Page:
Police have told the parents of Madeleine McCann to abandon plans to leave Portugal amid new hopes of a breakthrough in the case.
Kate and Gerry McCann last week admitted for the first time they have considered a return to Britain, more than three months after their daughter disappeared in Praia da Luz.
Detectives now believe that abduction is no longer the main lead, and that Madeleine died in the apartment on the night she disappeared.
The source said: “There is nothing to stop the McCanns going home - they are not suspects - but we have told them that it is not good timing because the investigation has changed. It is active now in assuming that Madeleine is dead.”
Family friends of the McCanns said there were no “concrete plans” to leave Portugal and they had ongoing telephone discussions with police about their day-to-day and long term future plans.
The source said that the key focus is now the two-bedroom apartment in the Ocean Club, where the four-year-old disappeared on May 3.
"The answers to this case are all in the apartment,” he said.
The developments have been marked by a noticeable “political” shift in the handling of the investigation, with police now actively briefing and giving public interviews.
Alipio Ribeiro, the national director of the Policia Judiciaria - Portugal’s most senior police officer - announced that police now assume Madeleine is dead last week, and Olegario Sousa, a spokesman for the Policia Judiciara, yesterday gave a third interview in the past week.
The burst of activity has fuelled suggestions that the investigation is reaching a “decisive” stage.
Mr Sousa said that detectives have a “positive feeling” about the inquiry and that the picture of what happened to the four-year-old on the night she disappeared is becoming clearer.
He revealed it was four weeks ago that detectives decided Madeleine was probably dead - before British sniffer dogs were sent out to help the inquiry.
He said: “Before the searches by the English dogs, one of the tasks carried out in the investigation allowed us to see some consistency in this line of investigation. “The hypothesis has been on the table for some time, and is stronger than the others.”
Mr Sousa also revealed detectives believe more than one person was involved in what happened to Madeleine.
He said: “It’s natural that in a crime of this nature more than one person took part. This analysis is not based on anything concrete, but rather on logic.
“If it was committed by only one person, it would be even more difficult to resolve the case because he or she is the only person who knows what they did.”
One possible lead led to detectives being placed on standby to launch new searches over the weekend. But they are still believed to be awaiting for key forensic test results to be returned from Britain before launching an operation.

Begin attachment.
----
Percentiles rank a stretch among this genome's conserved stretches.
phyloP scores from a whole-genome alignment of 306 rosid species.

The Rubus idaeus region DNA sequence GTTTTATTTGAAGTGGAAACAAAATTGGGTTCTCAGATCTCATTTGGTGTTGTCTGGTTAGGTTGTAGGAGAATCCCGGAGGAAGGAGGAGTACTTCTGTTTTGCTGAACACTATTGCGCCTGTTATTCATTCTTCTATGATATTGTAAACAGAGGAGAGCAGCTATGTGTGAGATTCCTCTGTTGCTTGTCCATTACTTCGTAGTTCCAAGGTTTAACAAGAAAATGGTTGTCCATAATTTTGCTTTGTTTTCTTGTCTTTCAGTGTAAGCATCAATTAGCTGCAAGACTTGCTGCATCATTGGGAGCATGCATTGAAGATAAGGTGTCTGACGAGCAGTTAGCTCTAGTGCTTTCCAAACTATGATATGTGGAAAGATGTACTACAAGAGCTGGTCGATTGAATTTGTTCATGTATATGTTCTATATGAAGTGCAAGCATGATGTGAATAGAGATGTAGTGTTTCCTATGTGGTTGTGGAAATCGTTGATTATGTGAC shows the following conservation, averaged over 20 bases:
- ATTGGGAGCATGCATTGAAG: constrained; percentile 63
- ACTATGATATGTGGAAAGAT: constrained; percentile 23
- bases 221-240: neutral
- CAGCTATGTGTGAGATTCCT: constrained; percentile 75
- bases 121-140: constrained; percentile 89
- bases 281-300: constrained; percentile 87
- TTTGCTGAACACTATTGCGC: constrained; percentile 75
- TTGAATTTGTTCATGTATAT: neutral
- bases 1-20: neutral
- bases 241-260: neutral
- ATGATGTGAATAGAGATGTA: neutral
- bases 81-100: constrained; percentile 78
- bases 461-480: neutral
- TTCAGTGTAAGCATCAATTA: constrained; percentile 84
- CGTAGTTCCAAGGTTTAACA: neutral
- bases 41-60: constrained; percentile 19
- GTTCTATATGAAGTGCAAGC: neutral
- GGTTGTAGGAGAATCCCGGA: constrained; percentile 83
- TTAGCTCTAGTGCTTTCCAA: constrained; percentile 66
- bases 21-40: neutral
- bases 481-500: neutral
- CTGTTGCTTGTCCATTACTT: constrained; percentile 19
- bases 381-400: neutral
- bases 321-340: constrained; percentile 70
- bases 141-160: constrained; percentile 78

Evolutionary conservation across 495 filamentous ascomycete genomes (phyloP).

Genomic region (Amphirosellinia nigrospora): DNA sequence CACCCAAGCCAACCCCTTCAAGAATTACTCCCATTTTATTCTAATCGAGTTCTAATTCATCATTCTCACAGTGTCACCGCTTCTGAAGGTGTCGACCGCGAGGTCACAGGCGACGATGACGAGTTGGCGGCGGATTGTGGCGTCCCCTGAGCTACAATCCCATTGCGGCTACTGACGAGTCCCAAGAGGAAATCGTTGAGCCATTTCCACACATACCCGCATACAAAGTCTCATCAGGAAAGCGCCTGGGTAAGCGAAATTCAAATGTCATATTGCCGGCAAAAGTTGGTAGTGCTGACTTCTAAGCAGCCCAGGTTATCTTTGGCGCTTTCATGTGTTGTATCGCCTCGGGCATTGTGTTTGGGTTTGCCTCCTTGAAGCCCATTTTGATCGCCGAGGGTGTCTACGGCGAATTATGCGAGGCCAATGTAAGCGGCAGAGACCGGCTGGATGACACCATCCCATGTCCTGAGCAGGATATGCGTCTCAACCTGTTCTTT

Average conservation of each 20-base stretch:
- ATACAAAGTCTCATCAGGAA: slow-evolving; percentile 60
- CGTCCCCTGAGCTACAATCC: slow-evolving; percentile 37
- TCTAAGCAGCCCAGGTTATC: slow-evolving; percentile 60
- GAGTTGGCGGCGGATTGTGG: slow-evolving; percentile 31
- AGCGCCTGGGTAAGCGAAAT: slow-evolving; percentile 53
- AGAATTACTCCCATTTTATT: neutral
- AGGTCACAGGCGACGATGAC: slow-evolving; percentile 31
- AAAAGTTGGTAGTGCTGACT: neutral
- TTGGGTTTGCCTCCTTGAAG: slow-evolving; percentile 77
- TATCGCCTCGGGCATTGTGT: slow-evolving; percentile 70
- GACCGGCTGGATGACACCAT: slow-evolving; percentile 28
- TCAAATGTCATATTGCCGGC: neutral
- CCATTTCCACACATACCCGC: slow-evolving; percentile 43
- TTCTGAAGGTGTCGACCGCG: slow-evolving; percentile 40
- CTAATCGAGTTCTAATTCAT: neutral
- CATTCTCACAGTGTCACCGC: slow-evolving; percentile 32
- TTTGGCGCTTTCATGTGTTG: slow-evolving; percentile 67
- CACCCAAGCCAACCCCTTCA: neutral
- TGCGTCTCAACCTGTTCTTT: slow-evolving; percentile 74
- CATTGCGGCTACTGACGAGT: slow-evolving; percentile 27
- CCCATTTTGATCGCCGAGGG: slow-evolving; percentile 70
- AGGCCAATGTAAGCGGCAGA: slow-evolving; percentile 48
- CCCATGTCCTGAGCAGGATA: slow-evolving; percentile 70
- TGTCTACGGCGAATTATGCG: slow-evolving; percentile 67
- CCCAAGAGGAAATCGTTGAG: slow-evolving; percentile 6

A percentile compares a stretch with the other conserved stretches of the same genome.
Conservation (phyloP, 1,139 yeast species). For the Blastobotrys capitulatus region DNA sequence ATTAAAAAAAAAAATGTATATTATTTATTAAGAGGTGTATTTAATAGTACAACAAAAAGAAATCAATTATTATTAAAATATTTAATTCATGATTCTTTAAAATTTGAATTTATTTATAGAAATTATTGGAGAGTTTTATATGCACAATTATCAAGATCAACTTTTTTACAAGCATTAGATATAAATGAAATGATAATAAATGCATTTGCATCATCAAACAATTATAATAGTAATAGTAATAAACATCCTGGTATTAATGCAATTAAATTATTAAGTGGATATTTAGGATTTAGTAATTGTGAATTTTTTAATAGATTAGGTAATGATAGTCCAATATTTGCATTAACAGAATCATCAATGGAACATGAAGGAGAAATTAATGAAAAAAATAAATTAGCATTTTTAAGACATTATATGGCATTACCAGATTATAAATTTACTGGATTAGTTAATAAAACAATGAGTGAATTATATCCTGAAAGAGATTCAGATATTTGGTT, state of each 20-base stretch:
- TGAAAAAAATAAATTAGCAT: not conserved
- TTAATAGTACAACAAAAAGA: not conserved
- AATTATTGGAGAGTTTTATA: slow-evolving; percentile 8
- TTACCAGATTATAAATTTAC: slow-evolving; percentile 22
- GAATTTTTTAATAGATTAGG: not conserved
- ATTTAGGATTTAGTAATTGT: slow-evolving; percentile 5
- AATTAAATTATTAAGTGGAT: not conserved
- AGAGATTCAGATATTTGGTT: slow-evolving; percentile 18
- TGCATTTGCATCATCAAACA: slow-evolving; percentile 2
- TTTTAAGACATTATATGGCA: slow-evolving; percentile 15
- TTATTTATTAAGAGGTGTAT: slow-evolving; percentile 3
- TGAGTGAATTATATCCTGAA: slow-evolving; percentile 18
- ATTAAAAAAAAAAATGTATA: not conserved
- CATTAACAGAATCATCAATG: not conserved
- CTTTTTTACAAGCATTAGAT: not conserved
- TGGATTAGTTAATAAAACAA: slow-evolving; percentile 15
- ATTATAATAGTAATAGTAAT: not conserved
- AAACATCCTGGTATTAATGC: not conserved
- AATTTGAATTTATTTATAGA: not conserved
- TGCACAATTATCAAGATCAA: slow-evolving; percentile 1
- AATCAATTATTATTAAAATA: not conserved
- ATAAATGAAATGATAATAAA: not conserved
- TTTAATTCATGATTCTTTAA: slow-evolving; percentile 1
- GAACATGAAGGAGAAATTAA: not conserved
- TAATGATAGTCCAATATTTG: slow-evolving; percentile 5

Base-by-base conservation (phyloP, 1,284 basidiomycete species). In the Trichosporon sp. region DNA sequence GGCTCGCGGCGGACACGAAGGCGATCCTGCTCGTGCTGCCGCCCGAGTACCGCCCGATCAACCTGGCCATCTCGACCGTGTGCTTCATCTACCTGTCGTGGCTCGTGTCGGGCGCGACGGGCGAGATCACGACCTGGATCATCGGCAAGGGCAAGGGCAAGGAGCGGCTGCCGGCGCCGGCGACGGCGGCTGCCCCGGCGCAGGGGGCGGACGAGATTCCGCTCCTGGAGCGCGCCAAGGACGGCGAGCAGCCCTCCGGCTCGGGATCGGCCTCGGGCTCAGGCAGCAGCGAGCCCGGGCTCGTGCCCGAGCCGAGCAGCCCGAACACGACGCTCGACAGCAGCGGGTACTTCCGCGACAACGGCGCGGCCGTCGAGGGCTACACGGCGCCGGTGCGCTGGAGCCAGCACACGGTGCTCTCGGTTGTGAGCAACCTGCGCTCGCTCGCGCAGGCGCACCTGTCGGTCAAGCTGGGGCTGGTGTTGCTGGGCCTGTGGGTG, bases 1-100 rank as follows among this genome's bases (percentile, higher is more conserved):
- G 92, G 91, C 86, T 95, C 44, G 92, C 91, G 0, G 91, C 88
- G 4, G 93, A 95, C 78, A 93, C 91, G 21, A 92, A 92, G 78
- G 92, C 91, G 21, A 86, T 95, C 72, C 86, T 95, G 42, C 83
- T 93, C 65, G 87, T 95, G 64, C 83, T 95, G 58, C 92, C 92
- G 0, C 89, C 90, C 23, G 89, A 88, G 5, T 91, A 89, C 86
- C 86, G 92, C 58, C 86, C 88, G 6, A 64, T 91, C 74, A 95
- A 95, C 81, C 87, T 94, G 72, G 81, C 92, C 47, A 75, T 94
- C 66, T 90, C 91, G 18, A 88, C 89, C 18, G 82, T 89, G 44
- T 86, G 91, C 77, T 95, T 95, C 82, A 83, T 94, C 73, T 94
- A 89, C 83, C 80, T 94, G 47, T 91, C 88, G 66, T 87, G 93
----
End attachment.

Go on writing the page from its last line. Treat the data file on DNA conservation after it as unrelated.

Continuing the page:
Mr Sousa also played down reports that a new suspect was about to be arrested in Britain, dismissing them as old speculation.
It referred to Dr Russell O’Brien, a friend of the McCanns, who has become the latest victim of a smear campaign in a Portuguese newspaper, which claimed he would be arrested yesterday in connection to the disappearance.
He hit back and told friends: “I will robustly defend my reputation. I have not been contacted by the Portuguese police and there has been no mention of any impending arrest or need to return to Portugal. The allegations made in Portuguese press are completely without foundation.”
Dr O’Brien was dining with the McCanns on the night Madeleine disappeared and spent part of the evening away from the table looking after his own daughter, who was sick.
It is understood he shared duties with his partner Jane Tanner.
Rachael Oldfield, another friend who was dining with them, said: “It is just ludicrous. He is a lovely bloke. This is a total smear.”
In an interview with a Spanish newspaper, Mr and Mrs McCann were asked if they had any suspicions of their friends. Mr McCann immediately and firmly said “no".
Mr McCann added: “We trust our friends.”
As well as dismissing the speculation, Mr Sousa defended the officers investigating the case.
Asked if his colleagues’ inexperience in missing children cases may have hindered the search, Mr Sousa replied: “I don’t believe so, but it will only be possible at the end of the investigation to analyse all the decisions taken, and to know if at any stage we did things wrong.”
Mr Sousa admitted that the case could be “sent to the archive” if the four-year-old is not found, all leads are exhausted and nobody is prosecuted over her disappearance.
But he added: “I believe and hope that this will not happen, because I have faith my colleagues will solve this mystery, which is a complicated case.”